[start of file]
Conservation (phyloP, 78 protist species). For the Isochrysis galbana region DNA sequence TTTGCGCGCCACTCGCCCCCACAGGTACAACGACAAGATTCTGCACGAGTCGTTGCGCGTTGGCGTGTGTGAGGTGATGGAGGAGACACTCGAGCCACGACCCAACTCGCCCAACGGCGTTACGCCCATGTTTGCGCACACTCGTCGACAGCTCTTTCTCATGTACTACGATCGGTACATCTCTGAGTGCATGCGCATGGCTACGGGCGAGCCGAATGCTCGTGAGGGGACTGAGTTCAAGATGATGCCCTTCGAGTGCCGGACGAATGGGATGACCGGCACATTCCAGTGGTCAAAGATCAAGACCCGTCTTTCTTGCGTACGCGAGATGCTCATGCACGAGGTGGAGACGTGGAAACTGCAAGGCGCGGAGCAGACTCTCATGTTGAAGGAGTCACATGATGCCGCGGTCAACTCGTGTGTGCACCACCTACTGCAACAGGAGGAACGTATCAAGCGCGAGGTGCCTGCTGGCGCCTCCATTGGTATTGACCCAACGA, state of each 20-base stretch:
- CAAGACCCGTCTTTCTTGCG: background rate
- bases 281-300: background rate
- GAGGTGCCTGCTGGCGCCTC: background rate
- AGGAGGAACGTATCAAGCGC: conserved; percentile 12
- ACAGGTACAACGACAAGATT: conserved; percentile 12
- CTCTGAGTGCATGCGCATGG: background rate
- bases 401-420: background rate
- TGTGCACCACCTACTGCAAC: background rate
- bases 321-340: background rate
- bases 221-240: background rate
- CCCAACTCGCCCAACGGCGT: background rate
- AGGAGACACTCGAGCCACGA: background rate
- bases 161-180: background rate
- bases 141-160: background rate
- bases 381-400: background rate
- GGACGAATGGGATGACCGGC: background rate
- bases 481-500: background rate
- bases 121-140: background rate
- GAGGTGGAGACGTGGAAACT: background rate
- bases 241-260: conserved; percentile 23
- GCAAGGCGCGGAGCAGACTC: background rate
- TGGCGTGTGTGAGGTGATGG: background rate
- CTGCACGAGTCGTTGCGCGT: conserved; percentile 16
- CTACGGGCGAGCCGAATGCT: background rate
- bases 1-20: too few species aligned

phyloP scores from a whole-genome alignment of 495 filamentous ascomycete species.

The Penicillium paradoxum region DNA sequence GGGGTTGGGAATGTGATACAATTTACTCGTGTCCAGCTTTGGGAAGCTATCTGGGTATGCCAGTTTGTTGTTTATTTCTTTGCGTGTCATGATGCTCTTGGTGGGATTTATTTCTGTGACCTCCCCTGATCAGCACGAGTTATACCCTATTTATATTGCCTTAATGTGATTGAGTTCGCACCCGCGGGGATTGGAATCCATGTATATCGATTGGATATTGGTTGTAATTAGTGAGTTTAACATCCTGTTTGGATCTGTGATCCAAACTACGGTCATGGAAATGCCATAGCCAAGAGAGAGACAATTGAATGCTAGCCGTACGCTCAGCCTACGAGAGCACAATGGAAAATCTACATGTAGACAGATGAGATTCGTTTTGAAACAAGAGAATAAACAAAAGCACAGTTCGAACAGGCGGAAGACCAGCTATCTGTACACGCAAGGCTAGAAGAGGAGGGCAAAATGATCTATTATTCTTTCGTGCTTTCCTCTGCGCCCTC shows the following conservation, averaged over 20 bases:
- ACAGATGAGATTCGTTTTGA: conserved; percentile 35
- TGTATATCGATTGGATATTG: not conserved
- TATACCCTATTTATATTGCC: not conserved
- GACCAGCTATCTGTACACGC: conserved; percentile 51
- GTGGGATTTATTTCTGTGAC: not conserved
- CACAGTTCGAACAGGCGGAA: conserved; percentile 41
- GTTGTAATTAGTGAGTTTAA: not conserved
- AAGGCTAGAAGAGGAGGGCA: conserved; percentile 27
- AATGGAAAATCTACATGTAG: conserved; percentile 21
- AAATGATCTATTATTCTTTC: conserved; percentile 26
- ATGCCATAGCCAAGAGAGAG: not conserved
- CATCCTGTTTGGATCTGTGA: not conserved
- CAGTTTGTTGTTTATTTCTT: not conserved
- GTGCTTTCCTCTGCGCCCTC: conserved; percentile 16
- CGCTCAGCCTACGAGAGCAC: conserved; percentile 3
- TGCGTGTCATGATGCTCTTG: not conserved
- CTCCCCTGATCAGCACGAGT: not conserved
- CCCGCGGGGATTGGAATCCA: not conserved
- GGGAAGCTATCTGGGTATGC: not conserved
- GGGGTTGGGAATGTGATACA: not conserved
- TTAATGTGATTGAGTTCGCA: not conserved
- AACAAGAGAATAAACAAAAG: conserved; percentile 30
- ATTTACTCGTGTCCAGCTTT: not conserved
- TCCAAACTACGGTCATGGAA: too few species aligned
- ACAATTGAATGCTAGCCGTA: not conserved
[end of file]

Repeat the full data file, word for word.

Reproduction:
Conservation (phyloP, 78 protist species). For the Isochrysis galbana region DNA sequence TTTGCGCGCCACTCGCCCCCACAGGTACAACGACAAGATTCTGCACGAGTCGTTGCGCGTTGGCGTGTGTGAGGTGATGGAGGAGACACTCGAGCCACGACCCAACTCGCCCAACGGCGTTACGCCCATGTTTGCGCACACTCGTCGACAGCTCTTTCTCATGTACTACGATCGGTACATCTCTGAGTGCATGCGCATGGCTACGGGCGAGCCGAATGCTCGTGAGGGGACTGAGTTCAAGATGATGCCCTTCGAGTGCCGGACGAATGGGATGACCGGCACATTCCAGTGGTCAAAGATCAAGACCCGTCTTTCTTGCGTACGCGAGATGCTCATGCACGAGGTGGAGACGTGGAAACTGCAAGGCGCGGAGCAGACTCTCATGTTGAAGGAGTCACATGATGCCGCGGTCAACTCGTGTGTGCACCACCTACTGCAACAGGAGGAACGTATCAAGCGCGAGGTGCCTGCTGGCGCCTCCATTGGTATTGACCCAACGA, state of each 20-base stretch:
- CAAGACCCGTCTTTCTTGCG: background rate
- bases 281-300: background rate
- GAGGTGCCTGCTGGCGCCTC: background rate
- AGGAGGAACGTATCAAGCGC: conserved; percentile 12
- ACAGGTACAACGACAAGATT: conserved; percentile 12
- CTCTGAGTGCATGCGCATGG: background rate
- bases 401-420: background rate
- TGTGCACCACCTACTGCAAC: background rate
- bases 321-340: background rate
- bases 221-240: background rate
- CCCAACTCGCCCAACGGCGT: background rate
- AGGAGACACTCGAGCCACGA: background rate
- bases 161-180: background rate
- bases 141-160: background rate
- bases 381-400: background rate
- GGACGAATGGGATGACCGGC: background rate
- bases 481-500: background rate
- bases 121-140: background rate
- GAGGTGGAGACGTGGAAACT: background rate
- bases 241-260: conserved; percentile 23
- GCAAGGCGCGGAGCAGACTC: background rate
- TGGCGTGTGTGAGGTGATGG: background rate
- CTGCACGAGTCGTTGCGCGT: conserved; percentile 16
- CTACGGGCGAGCCGAATGCT: background rate
- bases 1-20: too few species aligned

phyloP scores from a whole-genome alignment of 495 filamentous ascomycete species.

The Penicillium paradoxum region DNA sequence GGGGTTGGGAATGTGATACAATTTACTCGTGTCCAGCTTTGGGAAGCTATCTGGGTATGCCAGTTTGTTGTTTATTTCTTTGCGTGTCATGATGCTCTTGGTGGGATTTATTTCTGTGACCTCCCCTGATCAGCACGAGTTATACCCTATTTATATTGCCTTAATGTGATTGAGTTCGCACCCGCGGGGATTGGAATCCATGTATATCGATTGGATATTGGTTGTAATTAGTGAGTTTAACATCCTGTTTGGATCTGTGATCCAAACTACGGTCATGGAAATGCCATAGCCAAGAGAGAGACAATTGAATGCTAGCCGTACGCTCAGCCTACGAGAGCACAATGGAAAATCTACATGTAGACAGATGAGATTCGTTTTGAAACAAGAGAATAAACAAAAGCACAGTTCGAACAGGCGGAAGACCAGCTATCTGTACACGCAAGGCTAGAAGAGGAGGGCAAAATGATCTATTATTCTTTCGTGCTTTCCTCTGCGCCCTC shows the following conservation, averaged over 20 bases:
- ACAGATGAGATTCGTTTTGA: conserved; percentile 35
- TGTATATCGATTGGATATTG: not conserved
- TATACCCTATTTATATTGCC: not conserved
- GACCAGCTATCTGTACACGC: conserved; percentile 51
- GTGGGATTTATTTCTGTGAC: not conserved
- CACAGTTCGAACAGGCGGAA: conserved; percentile 41
- GTTGTAATTAGTGAGTTTAA: not conserved
- AAGGCTAGAAGAGGAGGGCA: conserved; percentile 27
- AATGGAAAATCTACATGTAG: conserved; percentile 21
- AAATGATCTATTATTCTTTC: conserved; percentile 26
- ATGCCATAGCCAAGAGAGAG: not conserved
- CATCCTGTTTGGATCTGTGA: not conserved
- CAGTTTGTTGTTTATTTCTT: not conserved
- GTGCTTTCCTCTGCGCCCTC: conserved; percentile 16
- CGCTCAGCCTACGAGAGCAC: conserved; percentile 3
- TGCGTGTCATGATGCTCTTG: not conserved
- CTCCCCTGATCAGCACGAGT: not conserved
- CCCGCGGGGATTGGAATCCA: not conserved
- GGGAAGCTATCTGGGTATGC: not conserved
- GGGGTTGGGAATGTGATACA: not conserved
- TTAATGTGATTGAGTTCGCA: not conserved
- AACAAGAGAATAAACAAAAG: conserved; percentile 30
- ATTTACTCGTGTCCAGCTTT: not conserved
- TCCAAACTACGGTCATGGAA: too few species aligned
- ACAATTGAATGCTAGCCGTA: not conserved